By Circular No 155/2013 dated 10 July 2013, the Small Firms Committee of the Bar Council requested feedback from members on the draft Legal Profession (Group Practice) Rules 2013 (“Proposed GPR”). The Proposed GPR, when implemented, would introduce the “group practice” model to Malaysian law firms.
Unfortunately, the draft Proposed GPR that was circulated was unsatisfactory for several reasons. A group of members of the Malaysian Bar (who are also LoyarBurokkers) have submitted a memorandum to the Bar Council, setting out their comments on the current draft of the Proposed GPR. To read the memorandum in PDF format, click here.
To read the draft rules in PDF format, click here.
MEMORANDUM BY MEMBERS OF THE MALAYSIAN BAR ON THE PROPOSED LEGAL PROFESSION (GROUP PRACTICE) RULES 2013
We refer to Circular No 155/2013? dated 10 July 2013, whereby the Bar Council sought members’ feedback on the proposed Legal Profession (Group Practice) Rules 2013 (“Proposed GPR”). This memorandum sets out our comments on the Proposed GPR.
1 GENERAL COMMENTS
The majority (approximately 90%) of law firms in Malaysia are small firms made up of sole proprietors or entities with less than 5 lawyers. The idea behind the “Group Practice” – allowing small firms to band together in a larger set-up while retaining the characteristics of each individual firm – is to grant the member firms the flexibility of small firm practice, while at the same time enabling them to share resources to compete with larger law firms.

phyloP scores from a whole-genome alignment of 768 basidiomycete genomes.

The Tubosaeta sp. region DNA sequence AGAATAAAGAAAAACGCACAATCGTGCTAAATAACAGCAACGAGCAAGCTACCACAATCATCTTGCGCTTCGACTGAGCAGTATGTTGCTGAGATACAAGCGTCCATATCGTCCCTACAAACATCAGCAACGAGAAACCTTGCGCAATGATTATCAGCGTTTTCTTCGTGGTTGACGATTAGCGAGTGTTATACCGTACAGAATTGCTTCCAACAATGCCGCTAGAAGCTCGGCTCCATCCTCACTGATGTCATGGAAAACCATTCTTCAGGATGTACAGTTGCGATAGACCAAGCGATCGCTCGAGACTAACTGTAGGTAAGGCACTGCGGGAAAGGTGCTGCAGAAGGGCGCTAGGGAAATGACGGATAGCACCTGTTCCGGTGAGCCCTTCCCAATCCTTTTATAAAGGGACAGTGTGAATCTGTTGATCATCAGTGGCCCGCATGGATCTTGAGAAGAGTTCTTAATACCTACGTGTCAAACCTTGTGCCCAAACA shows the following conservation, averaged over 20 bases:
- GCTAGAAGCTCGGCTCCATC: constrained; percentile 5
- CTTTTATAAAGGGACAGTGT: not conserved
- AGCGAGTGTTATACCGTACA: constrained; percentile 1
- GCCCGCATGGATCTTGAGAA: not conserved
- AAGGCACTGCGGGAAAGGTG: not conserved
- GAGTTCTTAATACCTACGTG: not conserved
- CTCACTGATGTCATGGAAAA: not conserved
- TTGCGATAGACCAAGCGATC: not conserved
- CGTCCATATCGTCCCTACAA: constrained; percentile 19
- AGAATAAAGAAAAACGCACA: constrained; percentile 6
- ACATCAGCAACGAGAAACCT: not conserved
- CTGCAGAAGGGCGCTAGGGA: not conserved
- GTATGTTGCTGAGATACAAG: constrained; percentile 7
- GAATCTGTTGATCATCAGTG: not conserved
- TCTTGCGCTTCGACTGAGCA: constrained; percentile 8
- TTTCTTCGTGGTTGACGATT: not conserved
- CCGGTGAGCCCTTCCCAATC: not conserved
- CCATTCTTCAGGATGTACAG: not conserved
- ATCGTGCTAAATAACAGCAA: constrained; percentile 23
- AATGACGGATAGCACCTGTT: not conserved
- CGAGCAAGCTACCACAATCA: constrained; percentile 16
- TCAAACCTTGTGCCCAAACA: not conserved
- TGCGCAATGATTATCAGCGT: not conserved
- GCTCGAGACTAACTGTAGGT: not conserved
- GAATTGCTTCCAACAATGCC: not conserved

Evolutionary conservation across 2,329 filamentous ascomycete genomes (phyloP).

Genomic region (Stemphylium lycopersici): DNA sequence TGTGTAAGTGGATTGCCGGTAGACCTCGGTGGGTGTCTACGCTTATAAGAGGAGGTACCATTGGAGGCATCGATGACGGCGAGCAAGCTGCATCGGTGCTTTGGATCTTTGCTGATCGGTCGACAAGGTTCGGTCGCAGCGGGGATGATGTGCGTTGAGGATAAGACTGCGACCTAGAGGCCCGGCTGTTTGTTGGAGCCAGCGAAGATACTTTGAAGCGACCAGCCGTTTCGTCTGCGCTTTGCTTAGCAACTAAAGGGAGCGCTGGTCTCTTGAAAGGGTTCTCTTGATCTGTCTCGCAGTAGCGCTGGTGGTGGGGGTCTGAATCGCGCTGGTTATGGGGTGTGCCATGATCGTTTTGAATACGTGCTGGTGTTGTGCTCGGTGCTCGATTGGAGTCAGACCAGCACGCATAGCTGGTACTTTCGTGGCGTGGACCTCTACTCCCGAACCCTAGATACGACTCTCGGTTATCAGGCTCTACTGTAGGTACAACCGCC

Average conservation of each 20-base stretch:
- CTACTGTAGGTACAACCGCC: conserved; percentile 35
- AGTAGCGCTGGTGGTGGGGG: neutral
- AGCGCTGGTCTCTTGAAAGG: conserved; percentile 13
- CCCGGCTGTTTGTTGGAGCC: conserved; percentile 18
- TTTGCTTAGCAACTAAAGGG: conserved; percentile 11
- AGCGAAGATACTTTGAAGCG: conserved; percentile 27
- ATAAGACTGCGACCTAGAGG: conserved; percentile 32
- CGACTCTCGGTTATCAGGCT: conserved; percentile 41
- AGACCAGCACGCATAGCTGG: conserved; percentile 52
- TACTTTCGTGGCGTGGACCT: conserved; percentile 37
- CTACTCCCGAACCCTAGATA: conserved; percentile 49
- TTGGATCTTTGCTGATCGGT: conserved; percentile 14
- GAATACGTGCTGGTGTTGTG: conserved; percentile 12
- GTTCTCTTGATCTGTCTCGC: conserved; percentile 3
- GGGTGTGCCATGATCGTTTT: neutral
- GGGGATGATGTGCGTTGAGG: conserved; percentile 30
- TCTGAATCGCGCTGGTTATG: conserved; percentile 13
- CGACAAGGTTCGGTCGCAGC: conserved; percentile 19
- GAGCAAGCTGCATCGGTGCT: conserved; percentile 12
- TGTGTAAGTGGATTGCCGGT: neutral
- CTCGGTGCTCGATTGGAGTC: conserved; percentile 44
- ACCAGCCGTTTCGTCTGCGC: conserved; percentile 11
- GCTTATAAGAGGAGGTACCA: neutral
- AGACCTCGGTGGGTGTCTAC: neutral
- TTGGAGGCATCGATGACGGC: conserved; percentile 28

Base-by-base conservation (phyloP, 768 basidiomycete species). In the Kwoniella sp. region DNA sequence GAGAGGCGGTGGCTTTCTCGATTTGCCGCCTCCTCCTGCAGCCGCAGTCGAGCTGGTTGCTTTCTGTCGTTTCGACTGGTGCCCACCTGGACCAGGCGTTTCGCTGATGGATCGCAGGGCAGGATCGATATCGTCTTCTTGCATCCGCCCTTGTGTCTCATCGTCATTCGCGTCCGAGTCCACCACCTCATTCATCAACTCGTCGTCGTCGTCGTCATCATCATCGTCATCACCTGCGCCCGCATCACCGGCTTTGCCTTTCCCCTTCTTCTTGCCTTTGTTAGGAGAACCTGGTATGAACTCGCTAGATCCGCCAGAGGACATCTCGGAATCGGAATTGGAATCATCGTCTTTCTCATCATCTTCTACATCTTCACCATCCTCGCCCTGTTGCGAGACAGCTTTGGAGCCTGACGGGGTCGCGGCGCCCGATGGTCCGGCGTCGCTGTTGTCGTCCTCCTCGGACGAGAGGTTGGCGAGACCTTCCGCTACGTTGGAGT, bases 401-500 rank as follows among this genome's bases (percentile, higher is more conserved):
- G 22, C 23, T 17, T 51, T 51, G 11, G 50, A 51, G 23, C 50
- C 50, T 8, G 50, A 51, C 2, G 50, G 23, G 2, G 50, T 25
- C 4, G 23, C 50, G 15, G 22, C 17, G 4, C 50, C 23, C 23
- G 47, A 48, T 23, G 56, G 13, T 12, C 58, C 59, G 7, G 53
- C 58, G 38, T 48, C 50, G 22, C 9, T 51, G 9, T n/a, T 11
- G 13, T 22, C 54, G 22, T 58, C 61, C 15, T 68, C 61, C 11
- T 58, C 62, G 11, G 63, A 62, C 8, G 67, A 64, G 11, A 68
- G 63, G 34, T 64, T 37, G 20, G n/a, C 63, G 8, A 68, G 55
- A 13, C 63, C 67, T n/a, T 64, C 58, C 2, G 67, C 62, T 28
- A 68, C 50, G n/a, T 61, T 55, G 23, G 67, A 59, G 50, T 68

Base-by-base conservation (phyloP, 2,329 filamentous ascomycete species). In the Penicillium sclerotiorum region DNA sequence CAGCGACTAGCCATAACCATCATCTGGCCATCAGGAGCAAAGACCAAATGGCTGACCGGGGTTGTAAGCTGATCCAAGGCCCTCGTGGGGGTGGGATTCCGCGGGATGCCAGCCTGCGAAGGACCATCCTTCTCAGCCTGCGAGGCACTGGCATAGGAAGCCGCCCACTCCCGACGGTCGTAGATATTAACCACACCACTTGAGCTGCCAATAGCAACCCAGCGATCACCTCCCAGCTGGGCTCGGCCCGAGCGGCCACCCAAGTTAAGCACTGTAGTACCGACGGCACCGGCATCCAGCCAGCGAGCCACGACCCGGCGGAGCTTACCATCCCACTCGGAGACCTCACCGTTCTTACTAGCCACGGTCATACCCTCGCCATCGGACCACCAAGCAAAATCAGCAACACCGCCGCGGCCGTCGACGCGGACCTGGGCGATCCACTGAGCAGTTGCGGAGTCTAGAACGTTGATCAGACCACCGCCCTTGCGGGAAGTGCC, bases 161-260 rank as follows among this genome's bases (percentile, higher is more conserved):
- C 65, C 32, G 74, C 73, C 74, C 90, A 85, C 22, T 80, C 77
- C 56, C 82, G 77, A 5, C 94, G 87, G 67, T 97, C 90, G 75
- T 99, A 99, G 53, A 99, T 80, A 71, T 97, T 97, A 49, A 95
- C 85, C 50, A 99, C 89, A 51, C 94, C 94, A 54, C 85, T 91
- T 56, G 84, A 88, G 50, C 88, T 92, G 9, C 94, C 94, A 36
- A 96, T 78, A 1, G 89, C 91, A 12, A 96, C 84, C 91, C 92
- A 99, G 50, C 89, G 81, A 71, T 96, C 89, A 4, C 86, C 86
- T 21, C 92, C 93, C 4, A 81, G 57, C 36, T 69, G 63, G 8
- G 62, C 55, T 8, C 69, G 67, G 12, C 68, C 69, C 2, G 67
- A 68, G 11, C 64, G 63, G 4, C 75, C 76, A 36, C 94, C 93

The Bar Council’s willingness to introduce Group Practice in Malaysia is lauded. Group Practice will apply to the vast majority of Malaysian law firms, and should lead to increased competitiveness and quality of legal services. The Group Practice model should also improve the international accessibility and recognition of Malaysian law firms, thanks to the greater branding opportunities enabled by a Group Practice.
Singapore’s Legal Profession (Group Practice) Rules 1999 (“Singapore’s GPR”) provides a good reference point for the Bar Council. We note that the Proposed GPR is similar in many respects to Singapore’s GPR, save for several exceptions. Some of the excluded provisions are notable, and should be included in the Proposed GPR. Further, the Proposed GPR should also include additional provisions, in recognition of the fact that there are some key differences between the respective legal landscapes of Malaysia and Singapore.
2 SPECIFIC COMMENTS
2.1 The definition of a “group practice” should be edited for clarity
In Rule 2 of the Proposed GPR, “group practice” is defined as follows:
“group practice” means a practice comprising 2 or more firms with each firm having no more than 5 Advocates and Solicitors and having no branch office which share premises in mutual co-operation and expressly practise as separate firms
This is different from the definition in Singapore’s GPR, which is as follows: